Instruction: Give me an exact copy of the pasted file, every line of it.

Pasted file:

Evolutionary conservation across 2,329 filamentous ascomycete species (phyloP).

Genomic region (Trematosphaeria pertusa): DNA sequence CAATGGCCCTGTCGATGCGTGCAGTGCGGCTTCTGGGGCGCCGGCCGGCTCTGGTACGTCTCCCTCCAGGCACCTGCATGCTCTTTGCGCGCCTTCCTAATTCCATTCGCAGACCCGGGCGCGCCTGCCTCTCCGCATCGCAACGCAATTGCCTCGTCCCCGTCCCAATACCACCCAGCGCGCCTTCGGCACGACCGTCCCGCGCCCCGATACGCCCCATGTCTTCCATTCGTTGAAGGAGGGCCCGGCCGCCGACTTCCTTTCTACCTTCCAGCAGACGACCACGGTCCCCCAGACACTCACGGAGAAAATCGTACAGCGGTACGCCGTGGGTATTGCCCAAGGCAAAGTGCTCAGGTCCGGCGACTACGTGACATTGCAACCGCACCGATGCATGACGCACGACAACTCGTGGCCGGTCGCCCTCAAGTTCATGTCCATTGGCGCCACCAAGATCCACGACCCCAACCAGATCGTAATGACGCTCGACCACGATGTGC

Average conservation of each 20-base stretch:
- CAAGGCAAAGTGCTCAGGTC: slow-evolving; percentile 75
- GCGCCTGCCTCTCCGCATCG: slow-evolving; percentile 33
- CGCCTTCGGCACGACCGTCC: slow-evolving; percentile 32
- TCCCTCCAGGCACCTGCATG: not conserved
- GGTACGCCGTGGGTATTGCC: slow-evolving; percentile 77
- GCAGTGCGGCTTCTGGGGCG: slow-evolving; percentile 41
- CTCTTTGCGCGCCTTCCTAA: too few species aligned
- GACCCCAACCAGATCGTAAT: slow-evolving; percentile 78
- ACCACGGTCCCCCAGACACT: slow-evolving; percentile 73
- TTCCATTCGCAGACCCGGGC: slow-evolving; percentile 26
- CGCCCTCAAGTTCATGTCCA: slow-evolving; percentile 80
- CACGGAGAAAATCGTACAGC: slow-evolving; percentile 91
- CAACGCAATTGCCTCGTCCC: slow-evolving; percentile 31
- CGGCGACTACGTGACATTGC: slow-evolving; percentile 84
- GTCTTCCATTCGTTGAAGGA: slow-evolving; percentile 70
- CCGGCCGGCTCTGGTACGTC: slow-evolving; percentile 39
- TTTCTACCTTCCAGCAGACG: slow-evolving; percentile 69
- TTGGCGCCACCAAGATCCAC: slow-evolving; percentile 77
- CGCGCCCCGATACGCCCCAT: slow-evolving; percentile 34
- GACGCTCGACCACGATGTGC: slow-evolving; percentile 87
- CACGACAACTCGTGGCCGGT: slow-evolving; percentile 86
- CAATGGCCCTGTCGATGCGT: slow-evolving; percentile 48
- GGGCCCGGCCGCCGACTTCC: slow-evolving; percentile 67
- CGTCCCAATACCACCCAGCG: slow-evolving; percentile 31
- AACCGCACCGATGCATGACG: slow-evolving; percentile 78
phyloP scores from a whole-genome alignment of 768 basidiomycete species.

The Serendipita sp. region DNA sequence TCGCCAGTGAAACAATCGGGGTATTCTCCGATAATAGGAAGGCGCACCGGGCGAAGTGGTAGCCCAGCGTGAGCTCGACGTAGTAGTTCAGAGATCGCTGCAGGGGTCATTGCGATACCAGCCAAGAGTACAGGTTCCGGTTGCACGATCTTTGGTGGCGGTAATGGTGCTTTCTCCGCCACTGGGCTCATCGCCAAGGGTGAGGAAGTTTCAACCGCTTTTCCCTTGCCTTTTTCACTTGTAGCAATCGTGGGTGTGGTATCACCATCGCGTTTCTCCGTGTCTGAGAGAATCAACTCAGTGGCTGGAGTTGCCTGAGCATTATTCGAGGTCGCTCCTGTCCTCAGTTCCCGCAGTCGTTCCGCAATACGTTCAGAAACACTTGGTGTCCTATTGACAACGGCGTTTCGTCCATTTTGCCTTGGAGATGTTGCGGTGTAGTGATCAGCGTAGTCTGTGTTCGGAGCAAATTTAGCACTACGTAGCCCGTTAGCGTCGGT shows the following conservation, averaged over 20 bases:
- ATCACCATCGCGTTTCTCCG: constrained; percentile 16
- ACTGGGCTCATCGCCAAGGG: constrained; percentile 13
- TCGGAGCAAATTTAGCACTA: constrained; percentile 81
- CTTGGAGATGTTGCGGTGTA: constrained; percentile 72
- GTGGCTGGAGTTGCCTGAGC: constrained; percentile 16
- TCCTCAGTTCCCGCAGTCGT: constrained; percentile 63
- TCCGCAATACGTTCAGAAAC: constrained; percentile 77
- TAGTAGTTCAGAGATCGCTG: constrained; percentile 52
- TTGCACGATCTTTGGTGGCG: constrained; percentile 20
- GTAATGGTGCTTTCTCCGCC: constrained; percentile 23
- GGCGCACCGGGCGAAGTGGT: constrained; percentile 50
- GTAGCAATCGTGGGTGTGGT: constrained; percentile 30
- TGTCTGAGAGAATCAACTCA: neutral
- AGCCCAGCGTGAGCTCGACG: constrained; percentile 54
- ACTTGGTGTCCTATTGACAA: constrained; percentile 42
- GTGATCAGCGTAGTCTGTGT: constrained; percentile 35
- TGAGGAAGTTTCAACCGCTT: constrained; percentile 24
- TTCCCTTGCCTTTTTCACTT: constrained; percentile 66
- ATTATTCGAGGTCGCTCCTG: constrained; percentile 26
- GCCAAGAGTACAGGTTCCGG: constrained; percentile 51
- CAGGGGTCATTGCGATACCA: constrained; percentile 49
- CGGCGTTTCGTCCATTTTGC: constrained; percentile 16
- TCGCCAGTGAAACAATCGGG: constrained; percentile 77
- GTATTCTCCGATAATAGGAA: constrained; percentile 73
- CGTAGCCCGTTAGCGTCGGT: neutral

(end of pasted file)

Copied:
Evolutionary conservation across 2,329 filamentous ascomycete species (phyloP).

Genomic region (Trematosphaeria pertusa): DNA sequence CAATGGCCCTGTCGATGCGTGCAGTGCGGCTTCTGGGGCGCCGGCCGGCTCTGGTACGTCTCCCTCCAGGCACCTGCATGCTCTTTGCGCGCCTTCCTAATTCCATTCGCAGACCCGGGCGCGCCTGCCTCTCCGCATCGCAACGCAATTGCCTCGTCCCCGTCCCAATACCACCCAGCGCGCCTTCGGCACGACCGTCCCGCGCCCCGATACGCCCCATGTCTTCCATTCGTTGAAGGAGGGCCCGGCCGCCGACTTCCTTTCTACCTTCCAGCAGACGACCACGGTCCCCCAGACACTCACGGAGAAAATCGTACAGCGGTACGCCGTGGGTATTGCCCAAGGCAAAGTGCTCAGGTCCGGCGACTACGTGACATTGCAACCGCACCGATGCATGACGCACGACAACTCGTGGCCGGTCGCCCTCAAGTTCATGTCCATTGGCGCCACCAAGATCCACGACCCCAACCAGATCGTAATGACGCTCGACCACGATGTGC

Average conservation of each 20-base stretch:
- CAAGGCAAAGTGCTCAGGTC: slow-evolving; percentile 75
- GCGCCTGCCTCTCCGCATCG: slow-evolving; percentile 33
- CGCCTTCGGCACGACCGTCC: slow-evolving; percentile 32
- TCCCTCCAGGCACCTGCATG: not conserved
- GGTACGCCGTGGGTATTGCC: slow-evolving; percentile 77
- GCAGTGCGGCTTCTGGGGCG: slow-evolving; percentile 41
- CTCTTTGCGCGCCTTCCTAA: too few species aligned
- GACCCCAACCAGATCGTAAT: slow-evolving; percentile 78
- ACCACGGTCCCCCAGACACT: slow-evolving; percentile 73
- TTCCATTCGCAGACCCGGGC: slow-evolving; percentile 26
- CGCCCTCAAGTTCATGTCCA: slow-evolving; percentile 80
- CACGGAGAAAATCGTACAGC: slow-evolving; percentile 91
- CAACGCAATTGCCTCGTCCC: slow-evolving; percentile 31
- CGGCGACTACGTGACATTGC: slow-evolving; percentile 84
- GTCTTCCATTCGTTGAAGGA: slow-evolving; percentile 70
- CCGGCCGGCTCTGGTACGTC: slow-evolving; percentile 39
- TTTCTACCTTCCAGCAGACG: slow-evolving; percentile 69
- TTGGCGCCACCAAGATCCAC: slow-evolving; percentile 77
- CGCGCCCCGATACGCCCCAT: slow-evolving; percentile 34
- GACGCTCGACCACGATGTGC: slow-evolving; percentile 87
- CACGACAACTCGTGGCCGGT: slow-evolving; percentile 86
- CAATGGCCCTGTCGATGCGT: slow-evolving; percentile 48
- GGGCCCGGCCGCCGACTTCC: slow-evolving; percentile 67
- CGTCCCAATACCACCCAGCG: slow-evolving; percentile 31
- AACCGCACCGATGCATGACG: slow-evolving; percentile 78
phyloP scores from a whole-genome alignment of 768 basidiomycete species.

The Serendipita sp. region DNA sequence TCGCCAGTGAAACAATCGGGGTATTCTCCGATAATAGGAAGGCGCACCGGGCGAAGTGGTAGCCCAGCGTGAGCTCGACGTAGTAGTTCAGAGATCGCTGCAGGGGTCATTGCGATACCAGCCAAGAGTACAGGTTCCGGTTGCACGATCTTTGGTGGCGGTAATGGTGCTTTCTCCGCCACTGGGCTCATCGCCAAGGGTGAGGAAGTTTCAACCGCTTTTCCCTTGCCTTTTTCACTTGTAGCAATCGTGGGTGTGGTATCACCATCGCGTTTCTCCGTGTCTGAGAGAATCAACTCAGTGGCTGGAGTTGCCTGAGCATTATTCGAGGTCGCTCCTGTCCTCAGTTCCCGCAGTCGTTCCGCAATACGTTCAGAAACACTTGGTGTCCTATTGACAACGGCGTTTCGTCCATTTTGCCTTGGAGATGTTGCGGTGTAGTGATCAGCGTAGTCTGTGTTCGGAGCAAATTTAGCACTACGTAGCCCGTTAGCGTCGGT shows the following conservation, averaged over 20 bases:
- ATCACCATCGCGTTTCTCCG: constrained; percentile 16
- ACTGGGCTCATCGCCAAGGG: constrained; percentile 13
- TCGGAGCAAATTTAGCACTA: constrained; percentile 81
- CTTGGAGATGTTGCGGTGTA: constrained; percentile 72
- GTGGCTGGAGTTGCCTGAGC: constrained; percentile 16
- TCCTCAGTTCCCGCAGTCGT: constrained; percentile 63
- TCCGCAATACGTTCAGAAAC: constrained; percentile 77
- TAGTAGTTCAGAGATCGCTG: constrained; percentile 52
- TTGCACGATCTTTGGTGGCG: constrained; percentile 20
- GTAATGGTGCTTTCTCCGCC: constrained; percentile 23
- GGCGCACCGGGCGAAGTGGT: constrained; percentile 50
- GTAGCAATCGTGGGTGTGGT: constrained; percentile 30
- TGTCTGAGAGAATCAACTCA: neutral
- AGCCCAGCGTGAGCTCGACG: constrained; percentile 54
- ACTTGGTGTCCTATTGACAA: constrained; percentile 42
- GTGATCAGCGTAGTCTGTGT: constrained; percentile 35
- TGAGGAAGTTTCAACCGCTT: constrained; percentile 24
- TTCCCTTGCCTTTTTCACTT: constrained; percentile 66
- ATTATTCGAGGTCGCTCCTG: constrained; percentile 26
- GCCAAGAGTACAGGTTCCGG: constrained; percentile 51
- CAGGGGTCATTGCGATACCA: constrained; percentile 49
- CGGCGTTTCGTCCATTTTGC: constrained; percentile 16
- TCGCCAGTGAAACAATCGGG: constrained; percentile 77
- GTATTCTCCGATAATAGGAA: constrained; percentile 73
- CGTAGCCCGTTAGCGTCGGT: neutral